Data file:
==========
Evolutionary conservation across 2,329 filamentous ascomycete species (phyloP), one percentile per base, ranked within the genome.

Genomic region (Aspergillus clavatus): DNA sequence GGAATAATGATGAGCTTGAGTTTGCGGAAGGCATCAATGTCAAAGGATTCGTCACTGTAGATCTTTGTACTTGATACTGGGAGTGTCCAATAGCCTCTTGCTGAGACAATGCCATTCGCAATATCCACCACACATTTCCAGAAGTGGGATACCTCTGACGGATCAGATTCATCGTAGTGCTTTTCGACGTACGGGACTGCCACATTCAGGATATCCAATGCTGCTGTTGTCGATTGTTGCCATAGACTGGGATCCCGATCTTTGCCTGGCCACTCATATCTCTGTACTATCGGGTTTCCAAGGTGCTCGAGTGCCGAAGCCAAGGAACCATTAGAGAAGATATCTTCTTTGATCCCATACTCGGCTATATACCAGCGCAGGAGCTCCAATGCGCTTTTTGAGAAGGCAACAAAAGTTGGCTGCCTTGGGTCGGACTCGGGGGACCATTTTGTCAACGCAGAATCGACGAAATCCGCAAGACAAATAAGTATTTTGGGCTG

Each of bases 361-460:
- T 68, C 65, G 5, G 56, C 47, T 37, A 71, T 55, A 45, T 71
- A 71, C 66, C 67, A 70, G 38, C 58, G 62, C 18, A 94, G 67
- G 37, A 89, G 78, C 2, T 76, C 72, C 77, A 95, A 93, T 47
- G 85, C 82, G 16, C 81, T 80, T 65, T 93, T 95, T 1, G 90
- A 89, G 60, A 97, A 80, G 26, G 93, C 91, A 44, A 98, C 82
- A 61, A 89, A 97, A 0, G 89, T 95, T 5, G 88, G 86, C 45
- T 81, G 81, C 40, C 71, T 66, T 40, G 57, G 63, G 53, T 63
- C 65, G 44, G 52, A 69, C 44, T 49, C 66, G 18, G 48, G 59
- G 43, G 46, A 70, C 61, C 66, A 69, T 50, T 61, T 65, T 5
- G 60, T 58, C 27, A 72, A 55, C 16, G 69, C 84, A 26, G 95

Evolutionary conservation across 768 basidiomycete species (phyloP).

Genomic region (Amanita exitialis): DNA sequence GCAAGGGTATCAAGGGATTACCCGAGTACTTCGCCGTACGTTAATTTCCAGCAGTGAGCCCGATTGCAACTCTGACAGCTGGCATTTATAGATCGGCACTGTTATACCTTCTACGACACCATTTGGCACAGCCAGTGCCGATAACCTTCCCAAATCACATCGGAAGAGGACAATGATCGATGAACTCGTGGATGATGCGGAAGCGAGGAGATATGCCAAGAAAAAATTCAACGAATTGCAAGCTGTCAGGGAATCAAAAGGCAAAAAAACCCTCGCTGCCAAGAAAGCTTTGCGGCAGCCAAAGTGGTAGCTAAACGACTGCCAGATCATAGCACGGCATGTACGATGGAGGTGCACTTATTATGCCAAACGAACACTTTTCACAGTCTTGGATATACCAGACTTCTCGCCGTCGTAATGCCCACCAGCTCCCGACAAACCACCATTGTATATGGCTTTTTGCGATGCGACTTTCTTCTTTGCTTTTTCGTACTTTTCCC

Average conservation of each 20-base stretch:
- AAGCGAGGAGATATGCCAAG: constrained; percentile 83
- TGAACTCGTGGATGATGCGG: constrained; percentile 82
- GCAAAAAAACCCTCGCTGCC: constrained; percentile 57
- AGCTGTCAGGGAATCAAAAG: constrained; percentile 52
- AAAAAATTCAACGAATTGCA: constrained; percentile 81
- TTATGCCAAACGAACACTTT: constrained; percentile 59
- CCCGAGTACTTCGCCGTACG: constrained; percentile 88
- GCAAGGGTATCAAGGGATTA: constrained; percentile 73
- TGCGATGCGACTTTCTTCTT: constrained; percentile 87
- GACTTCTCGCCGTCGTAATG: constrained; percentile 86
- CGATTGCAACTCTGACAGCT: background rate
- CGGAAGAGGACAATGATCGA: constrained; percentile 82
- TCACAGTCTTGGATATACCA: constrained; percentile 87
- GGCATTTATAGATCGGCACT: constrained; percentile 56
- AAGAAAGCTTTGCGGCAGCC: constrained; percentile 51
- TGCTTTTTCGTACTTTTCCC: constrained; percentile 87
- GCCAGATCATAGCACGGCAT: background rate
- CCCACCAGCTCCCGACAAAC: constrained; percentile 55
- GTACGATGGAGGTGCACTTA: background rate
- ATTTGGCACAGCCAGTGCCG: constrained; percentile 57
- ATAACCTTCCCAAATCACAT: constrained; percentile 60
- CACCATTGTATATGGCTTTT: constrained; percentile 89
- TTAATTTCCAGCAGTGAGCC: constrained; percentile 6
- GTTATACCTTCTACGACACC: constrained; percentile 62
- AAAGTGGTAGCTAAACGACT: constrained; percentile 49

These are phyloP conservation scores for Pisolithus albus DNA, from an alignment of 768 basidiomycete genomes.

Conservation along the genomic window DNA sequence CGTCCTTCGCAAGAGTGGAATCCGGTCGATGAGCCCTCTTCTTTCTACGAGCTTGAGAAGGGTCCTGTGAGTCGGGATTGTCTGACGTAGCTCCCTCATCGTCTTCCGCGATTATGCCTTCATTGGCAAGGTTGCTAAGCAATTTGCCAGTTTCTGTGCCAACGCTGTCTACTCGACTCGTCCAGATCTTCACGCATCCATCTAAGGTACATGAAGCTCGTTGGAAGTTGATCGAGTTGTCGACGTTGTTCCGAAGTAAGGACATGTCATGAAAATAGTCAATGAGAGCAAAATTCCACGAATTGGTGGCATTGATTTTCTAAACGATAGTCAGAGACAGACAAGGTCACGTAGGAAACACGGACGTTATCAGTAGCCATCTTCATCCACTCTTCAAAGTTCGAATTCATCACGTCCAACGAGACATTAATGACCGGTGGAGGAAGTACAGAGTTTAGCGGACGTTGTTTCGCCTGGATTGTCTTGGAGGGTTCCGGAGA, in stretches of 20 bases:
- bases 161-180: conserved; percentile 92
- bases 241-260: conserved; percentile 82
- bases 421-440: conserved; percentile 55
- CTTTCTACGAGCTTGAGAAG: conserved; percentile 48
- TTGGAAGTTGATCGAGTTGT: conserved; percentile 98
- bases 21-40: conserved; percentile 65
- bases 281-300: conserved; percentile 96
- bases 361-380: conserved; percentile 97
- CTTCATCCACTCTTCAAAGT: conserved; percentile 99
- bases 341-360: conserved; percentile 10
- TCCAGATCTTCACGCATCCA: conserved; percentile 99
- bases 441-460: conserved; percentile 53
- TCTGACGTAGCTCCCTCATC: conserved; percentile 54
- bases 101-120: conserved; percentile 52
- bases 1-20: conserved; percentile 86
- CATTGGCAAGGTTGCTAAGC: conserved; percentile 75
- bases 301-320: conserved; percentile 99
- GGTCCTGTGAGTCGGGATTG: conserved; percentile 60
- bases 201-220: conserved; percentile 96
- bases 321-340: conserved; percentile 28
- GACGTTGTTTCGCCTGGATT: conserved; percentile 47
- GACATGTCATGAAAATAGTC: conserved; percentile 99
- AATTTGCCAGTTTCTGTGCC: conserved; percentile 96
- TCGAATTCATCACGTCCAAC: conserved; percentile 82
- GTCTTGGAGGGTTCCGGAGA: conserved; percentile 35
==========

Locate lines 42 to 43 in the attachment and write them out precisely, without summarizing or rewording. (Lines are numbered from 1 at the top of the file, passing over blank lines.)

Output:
These are phyloP conservation scores for Pisolithus albus DNA, from an alignment of 768 basidiomycete genomes.

Conservation along the genomic window DNA sequence CGTCCTTCGCAAGAGTGGAATCCGGTCGATGAGCCCTCTTCTTTCTACGAGCTTGAGAAGGGTCCTGTGAGTCGGGATTGTCTGACGTAGCTCCCTCATCGTCTTCCGCGATTATGCCTTCATTGGCAAGGTTGCTAAGCAATTTGCCAGTTTCTGTGCCAACGCTGTCTACTCGACTCGTCCAGATCTTCACGCATCCATCTAAGGTACATGAAGCTCGTTGGAAGTTGATCGAGTTGTCGACGTTGTTCCGAAGTAAGGACATGTCATGAAAATAGTCAATGAGAGCAAAATTCCACGAATTGGTGGCATTGATTTTCTAAACGATAGTCAGAGACAGACAAGGTCACGTAGGAAACACGGACGTTATCAGTAGCCATCTTCATCCACTCTTCAAAGTTCGAATTCATCACGTCCAACGAGACATTAATGACCGGTGGAGGAAGTACAGAGTTTAGCGGACGTTGTTTCGCCTGGATTGTCTTGGAGGGTTCCGGAGA, in stretches of 20 bases: